It is quite possible that some additional condition(s) will be added in the future to the bulleted list of conditions — e.g., "A valid credit card number is given".  RuleSpeak therefore recommends replacing "either" with "at least one," as below.

Revised example eliminating "either" …

An order may be shipped only if at least one of the following is true:

  •  Payment for the order has been received.
  •  The customer's credit is good.

Starting a Business Rule Statement with a Threshold

"The following" along with an appropriate threshold can serve to initiate a business rule statement.

Example using "all" to initiate a statement …

All the following must be true for a customer.  The customer:

  • has a name.
  • provides a valid e-mail address.
  • indicates a preferred ship-to address.

Example using "at most" to initiate a statement …

At most only one of the following may be true for a received rental car:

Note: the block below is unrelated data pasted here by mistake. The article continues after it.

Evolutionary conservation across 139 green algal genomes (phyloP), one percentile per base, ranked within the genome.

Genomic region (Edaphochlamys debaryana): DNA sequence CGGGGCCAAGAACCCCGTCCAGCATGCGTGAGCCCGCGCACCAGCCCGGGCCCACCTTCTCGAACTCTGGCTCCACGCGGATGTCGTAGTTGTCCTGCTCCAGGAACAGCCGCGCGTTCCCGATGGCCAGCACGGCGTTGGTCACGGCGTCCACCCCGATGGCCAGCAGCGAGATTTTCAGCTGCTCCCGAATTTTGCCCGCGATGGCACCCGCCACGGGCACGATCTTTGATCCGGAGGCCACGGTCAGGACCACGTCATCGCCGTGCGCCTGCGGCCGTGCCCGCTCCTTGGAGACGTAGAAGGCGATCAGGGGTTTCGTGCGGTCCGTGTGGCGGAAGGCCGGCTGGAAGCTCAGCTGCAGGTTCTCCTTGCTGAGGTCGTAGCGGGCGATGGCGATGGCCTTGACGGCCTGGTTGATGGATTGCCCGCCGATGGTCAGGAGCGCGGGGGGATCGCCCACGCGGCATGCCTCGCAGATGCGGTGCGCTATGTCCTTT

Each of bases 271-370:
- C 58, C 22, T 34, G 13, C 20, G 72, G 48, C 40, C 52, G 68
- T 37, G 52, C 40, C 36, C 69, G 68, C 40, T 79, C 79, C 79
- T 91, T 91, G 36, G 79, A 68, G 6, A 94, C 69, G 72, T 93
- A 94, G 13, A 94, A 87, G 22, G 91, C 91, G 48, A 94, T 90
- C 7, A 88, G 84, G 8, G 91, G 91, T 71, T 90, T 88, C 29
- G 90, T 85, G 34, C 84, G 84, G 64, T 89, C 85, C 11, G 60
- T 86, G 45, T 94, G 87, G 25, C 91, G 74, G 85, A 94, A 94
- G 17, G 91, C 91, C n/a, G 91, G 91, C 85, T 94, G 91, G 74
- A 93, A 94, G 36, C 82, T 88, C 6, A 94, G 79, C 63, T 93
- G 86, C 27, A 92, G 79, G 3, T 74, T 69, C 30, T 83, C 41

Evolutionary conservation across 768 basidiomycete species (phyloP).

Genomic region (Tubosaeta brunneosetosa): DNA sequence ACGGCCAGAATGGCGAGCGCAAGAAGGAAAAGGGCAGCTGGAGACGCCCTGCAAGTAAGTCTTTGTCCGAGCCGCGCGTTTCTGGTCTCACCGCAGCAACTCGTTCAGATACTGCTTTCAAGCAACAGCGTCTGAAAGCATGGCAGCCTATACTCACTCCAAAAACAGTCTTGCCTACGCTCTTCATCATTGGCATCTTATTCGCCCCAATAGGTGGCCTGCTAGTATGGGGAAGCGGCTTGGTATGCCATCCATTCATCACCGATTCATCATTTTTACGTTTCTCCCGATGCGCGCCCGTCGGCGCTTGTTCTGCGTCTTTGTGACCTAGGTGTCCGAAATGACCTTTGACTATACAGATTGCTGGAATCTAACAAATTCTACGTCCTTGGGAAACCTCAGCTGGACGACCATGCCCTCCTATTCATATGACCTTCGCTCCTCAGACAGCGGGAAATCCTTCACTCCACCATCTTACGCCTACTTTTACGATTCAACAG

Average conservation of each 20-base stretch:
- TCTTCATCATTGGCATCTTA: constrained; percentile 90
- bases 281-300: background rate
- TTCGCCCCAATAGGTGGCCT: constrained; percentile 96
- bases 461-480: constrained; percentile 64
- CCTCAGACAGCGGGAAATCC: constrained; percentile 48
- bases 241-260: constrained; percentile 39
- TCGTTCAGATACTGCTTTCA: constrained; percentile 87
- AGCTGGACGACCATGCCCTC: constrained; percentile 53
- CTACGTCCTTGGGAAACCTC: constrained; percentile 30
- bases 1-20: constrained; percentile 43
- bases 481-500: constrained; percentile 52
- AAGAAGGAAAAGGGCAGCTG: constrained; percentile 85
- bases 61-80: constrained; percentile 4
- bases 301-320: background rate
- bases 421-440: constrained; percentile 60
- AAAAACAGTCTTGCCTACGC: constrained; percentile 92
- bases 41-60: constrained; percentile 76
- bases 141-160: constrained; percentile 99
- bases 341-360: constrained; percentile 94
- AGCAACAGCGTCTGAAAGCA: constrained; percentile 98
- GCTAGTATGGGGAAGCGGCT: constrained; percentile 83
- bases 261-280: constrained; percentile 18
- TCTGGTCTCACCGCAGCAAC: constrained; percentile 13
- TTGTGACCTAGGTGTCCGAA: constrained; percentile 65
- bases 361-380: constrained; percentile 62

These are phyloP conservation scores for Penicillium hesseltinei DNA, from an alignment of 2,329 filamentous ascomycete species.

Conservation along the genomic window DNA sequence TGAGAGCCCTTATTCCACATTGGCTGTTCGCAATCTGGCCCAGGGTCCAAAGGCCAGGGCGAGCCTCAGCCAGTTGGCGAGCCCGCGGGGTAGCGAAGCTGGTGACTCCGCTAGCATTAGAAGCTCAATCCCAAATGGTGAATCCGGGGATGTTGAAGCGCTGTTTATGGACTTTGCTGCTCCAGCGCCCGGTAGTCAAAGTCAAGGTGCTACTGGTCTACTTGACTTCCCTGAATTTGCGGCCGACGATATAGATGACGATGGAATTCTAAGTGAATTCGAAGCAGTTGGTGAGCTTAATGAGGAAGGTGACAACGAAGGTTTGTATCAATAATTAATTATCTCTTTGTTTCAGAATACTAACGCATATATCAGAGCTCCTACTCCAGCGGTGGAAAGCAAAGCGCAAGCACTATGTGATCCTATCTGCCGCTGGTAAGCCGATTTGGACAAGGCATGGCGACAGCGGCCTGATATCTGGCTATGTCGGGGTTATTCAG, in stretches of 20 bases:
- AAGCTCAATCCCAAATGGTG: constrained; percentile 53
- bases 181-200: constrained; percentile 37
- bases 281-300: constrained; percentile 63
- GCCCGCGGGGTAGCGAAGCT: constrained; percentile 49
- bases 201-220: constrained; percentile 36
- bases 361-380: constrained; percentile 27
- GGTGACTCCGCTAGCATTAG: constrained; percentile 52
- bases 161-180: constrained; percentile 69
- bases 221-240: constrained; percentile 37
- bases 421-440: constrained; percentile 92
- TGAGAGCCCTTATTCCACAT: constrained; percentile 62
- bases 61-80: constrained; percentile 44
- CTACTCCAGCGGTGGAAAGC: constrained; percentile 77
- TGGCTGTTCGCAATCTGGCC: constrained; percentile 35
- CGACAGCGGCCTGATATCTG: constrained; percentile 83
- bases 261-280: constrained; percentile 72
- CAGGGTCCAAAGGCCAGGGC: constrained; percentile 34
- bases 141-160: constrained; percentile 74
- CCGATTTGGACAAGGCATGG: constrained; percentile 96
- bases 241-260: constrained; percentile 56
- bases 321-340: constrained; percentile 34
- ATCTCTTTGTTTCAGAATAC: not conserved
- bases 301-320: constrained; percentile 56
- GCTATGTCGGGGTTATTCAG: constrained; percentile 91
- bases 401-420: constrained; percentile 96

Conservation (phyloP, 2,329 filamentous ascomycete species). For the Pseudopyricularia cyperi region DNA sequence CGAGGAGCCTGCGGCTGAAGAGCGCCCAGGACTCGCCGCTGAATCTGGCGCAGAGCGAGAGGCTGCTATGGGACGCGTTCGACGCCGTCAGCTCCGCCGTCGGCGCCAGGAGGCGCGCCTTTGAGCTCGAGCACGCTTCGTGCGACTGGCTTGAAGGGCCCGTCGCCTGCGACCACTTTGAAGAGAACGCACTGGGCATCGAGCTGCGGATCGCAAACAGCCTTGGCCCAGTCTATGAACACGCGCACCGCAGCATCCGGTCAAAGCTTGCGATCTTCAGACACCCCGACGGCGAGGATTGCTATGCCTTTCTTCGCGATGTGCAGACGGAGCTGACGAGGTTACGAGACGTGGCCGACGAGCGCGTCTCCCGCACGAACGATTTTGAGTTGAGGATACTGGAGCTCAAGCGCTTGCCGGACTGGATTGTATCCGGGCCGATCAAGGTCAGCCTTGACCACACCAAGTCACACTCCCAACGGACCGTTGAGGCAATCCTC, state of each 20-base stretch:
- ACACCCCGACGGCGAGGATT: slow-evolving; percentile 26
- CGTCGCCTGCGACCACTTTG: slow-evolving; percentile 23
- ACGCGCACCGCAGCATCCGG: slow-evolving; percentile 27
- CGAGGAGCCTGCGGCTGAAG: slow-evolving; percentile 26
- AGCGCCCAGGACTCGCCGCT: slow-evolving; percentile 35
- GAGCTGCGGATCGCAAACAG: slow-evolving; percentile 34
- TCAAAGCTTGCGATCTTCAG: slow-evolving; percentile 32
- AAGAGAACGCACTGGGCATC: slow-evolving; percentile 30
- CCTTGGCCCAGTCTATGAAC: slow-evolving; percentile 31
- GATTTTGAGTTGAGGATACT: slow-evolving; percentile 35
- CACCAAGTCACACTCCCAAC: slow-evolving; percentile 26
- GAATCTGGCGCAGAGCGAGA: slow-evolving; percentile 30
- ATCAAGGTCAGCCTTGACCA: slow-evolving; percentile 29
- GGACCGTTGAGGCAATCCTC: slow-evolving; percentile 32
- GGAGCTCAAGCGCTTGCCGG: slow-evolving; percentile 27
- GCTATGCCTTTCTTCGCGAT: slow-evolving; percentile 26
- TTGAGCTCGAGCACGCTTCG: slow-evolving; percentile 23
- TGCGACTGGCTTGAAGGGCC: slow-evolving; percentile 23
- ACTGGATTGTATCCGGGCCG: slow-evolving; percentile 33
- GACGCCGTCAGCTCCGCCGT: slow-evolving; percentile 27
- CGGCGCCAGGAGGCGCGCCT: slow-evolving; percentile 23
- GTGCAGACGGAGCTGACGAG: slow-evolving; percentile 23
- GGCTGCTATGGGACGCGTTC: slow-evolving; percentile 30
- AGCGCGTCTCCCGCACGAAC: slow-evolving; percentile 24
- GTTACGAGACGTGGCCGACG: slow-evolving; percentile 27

• It is being washed.
  • It is being refueled.
  • It is being inspected.

Example using "at least" to initiate a statement …

At least 2 of the following must be true for a credit account:

  • An account manager is assigned to the credit account.
  • The credit account has a deposit amount.
  • A good customer holds the credit account.
  • The customer that holds the credit account has placed an order.

Starting a business rule statement with the threshold "none" is generally not recommended in RuleSpeak.

Example using "none" to initiate a statement …

None of the following must be true for an auditor who audits a client:

  • The auditor lives in the same city as the client.
  • The auditor eats a meal together with the client.
  • The auditor spends more than 5 minutes together with the client without a third person present.

The phrase "None … must …" is awkward.  RuleSpeak recommends using "All … must not …" instead.

Revised version using "All … must not …" …

All the following must not be true for an auditor who audits a client:

  • The auditor lives in the same city as the client.
  • The auditor eats a meal together with the client.
  • The auditor spends more than 5 minutes together with the client without a third person present.

Sometimes a business rule statement that involves different verb concepts in each of its bulleted conditions (e.g., lives, eats, spends in the list above) can be simplified by introducing a generic or derived verb such as "to involve" or "to relate".